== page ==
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Evaluating Face Identification Expertise: Turning Theory into Practice. Digested Analysis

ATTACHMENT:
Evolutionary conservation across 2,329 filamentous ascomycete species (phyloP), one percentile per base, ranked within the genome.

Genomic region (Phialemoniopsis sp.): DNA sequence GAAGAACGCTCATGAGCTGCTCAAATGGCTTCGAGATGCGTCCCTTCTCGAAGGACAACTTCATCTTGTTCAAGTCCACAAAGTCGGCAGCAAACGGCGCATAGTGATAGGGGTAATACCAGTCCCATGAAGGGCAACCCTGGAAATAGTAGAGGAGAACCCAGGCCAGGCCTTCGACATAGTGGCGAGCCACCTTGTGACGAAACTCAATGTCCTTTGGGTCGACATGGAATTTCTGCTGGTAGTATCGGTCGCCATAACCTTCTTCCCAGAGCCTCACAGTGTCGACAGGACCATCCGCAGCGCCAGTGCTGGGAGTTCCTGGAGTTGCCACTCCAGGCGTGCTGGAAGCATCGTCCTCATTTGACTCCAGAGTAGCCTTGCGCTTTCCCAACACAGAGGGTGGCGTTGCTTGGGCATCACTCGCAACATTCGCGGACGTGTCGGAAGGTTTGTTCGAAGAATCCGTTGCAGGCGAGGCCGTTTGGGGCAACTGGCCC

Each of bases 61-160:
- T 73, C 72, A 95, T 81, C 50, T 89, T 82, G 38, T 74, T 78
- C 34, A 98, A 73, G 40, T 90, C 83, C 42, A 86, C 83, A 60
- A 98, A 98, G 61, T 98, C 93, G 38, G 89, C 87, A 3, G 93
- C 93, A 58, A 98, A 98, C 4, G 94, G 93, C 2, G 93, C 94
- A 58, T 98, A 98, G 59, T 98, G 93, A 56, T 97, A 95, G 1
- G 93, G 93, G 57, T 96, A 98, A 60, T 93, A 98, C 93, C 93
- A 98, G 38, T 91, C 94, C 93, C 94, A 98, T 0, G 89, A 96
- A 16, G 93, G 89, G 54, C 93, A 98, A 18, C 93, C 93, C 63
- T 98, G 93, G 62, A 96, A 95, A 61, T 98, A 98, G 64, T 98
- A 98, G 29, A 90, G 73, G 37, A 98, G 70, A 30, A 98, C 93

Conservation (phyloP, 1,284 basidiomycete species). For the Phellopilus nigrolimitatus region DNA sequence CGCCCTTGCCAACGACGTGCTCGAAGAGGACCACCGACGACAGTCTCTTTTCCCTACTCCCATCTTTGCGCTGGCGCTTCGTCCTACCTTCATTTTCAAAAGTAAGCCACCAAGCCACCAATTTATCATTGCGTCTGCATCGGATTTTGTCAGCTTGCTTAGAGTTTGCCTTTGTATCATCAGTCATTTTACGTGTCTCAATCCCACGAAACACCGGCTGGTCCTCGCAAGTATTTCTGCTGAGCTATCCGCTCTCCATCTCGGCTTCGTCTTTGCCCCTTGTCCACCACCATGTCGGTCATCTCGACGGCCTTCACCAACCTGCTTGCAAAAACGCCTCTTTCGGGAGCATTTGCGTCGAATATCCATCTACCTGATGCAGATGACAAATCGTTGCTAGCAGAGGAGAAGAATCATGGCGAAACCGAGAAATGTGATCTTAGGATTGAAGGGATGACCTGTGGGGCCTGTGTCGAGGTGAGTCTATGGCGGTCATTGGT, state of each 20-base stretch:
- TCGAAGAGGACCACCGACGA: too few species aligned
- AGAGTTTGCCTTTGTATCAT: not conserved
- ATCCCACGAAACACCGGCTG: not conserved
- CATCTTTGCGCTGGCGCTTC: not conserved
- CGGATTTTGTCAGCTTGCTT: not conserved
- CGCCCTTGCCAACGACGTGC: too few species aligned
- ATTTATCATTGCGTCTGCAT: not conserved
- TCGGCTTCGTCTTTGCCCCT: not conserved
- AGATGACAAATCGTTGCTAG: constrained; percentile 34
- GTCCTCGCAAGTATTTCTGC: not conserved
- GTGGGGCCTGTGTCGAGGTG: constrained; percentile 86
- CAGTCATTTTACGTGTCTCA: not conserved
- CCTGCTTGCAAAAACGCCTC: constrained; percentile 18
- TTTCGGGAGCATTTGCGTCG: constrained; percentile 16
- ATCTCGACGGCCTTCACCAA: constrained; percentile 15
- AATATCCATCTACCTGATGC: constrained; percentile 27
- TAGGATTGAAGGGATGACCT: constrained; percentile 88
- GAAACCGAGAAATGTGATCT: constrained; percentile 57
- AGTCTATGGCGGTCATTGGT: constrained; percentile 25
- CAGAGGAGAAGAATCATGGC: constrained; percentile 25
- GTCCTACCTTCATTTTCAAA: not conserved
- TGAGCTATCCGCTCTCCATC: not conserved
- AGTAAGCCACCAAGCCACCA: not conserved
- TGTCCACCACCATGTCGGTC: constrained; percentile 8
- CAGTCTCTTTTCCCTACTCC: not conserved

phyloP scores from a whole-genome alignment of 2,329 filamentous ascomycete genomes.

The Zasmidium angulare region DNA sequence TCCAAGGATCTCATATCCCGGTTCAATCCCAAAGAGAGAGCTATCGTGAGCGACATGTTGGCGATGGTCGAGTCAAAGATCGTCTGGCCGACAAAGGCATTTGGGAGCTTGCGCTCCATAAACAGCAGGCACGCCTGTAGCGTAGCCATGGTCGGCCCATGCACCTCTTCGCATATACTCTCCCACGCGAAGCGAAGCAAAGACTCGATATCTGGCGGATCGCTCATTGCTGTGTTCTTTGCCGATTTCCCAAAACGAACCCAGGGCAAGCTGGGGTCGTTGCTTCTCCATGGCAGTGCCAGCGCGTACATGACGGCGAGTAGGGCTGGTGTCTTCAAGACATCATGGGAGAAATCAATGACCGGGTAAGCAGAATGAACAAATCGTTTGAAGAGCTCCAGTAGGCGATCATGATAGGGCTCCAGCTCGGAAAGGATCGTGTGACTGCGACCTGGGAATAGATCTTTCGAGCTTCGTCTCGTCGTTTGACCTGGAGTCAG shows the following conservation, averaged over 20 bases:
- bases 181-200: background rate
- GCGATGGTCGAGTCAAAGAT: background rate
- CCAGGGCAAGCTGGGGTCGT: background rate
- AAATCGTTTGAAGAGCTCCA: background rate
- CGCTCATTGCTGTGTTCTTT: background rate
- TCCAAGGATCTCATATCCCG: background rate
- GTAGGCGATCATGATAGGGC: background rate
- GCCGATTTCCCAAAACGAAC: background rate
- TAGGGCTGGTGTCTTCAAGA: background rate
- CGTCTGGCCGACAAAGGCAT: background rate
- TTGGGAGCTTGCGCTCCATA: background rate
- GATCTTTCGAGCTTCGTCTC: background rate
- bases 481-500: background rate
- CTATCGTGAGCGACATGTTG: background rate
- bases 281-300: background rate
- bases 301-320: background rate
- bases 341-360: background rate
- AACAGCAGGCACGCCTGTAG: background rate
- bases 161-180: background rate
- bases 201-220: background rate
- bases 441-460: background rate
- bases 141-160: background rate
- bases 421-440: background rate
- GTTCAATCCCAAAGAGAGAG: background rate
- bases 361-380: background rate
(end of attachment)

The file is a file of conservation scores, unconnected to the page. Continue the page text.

Abstract: Critical face identification decisions that underpin security, forensic and legal processes are often made by people. Border control officers compare a passport photo to a traveller, surveillance officers see a person of interest in a crowd, police officers compare mugshots to CCTV images. Nowadays, many of these tasks are supported by AI facial recognition technology 2. Policymakers, academics and the general public are debating how this technology should be used, and the appropriate privacy and human rights safeguards. An important point that is often overlooked when deploying face recognition technology is that it does not fully automate face identification decisions. People are integral to these decisions because human oversight can ensure accuracy, accountability and ethical use. Face identification decisions can have negative impacts on people’s lives, potentially restricting their access to government services, freedom to travel across national borders or even leading to their wrongful arrest3,4 . Face identification systems, which incorporate AI and human decision-making, can be designed to limit these negative impacts, and ensure that they do not disproportionately affect socio-economic or demographic groups. To address these emerging issues, we convened an international workshop of researchers in face identification from psychology, forensic science, artificial intelligence and law — with practitioners and policy-makers from police and government (see Workshop Members). We hope that outcomes can assist in development of policy and implementation of face identification and identity management systems in government, police, private industry and the judicial system. The main conclusions and recommendations of the workshop are: • Face identification is now a mature multi-disciplinary field incorporating forensic science, cognitive psychology and artificial intelligence research. Compared to other biometric and pattern-matching disciplines, there is extensive research on the performance of humans and face recognition technology in face identification tasks. This research provides a foundation of scientific understanding that can provide the basis for designing accurate, fair, responsible and transparent human use of face recognition technology. • Recent research shows that accuracy of the best Artificial Intelligence (AI) face recognition technology and the best humans are comparable, but performance is optimized by combining decisions made by the best AI and the best humans. A key challenge is to incorporate these research findings into operational systems with appropriate human oversight. To do this, it is first necessary to have agreed protocols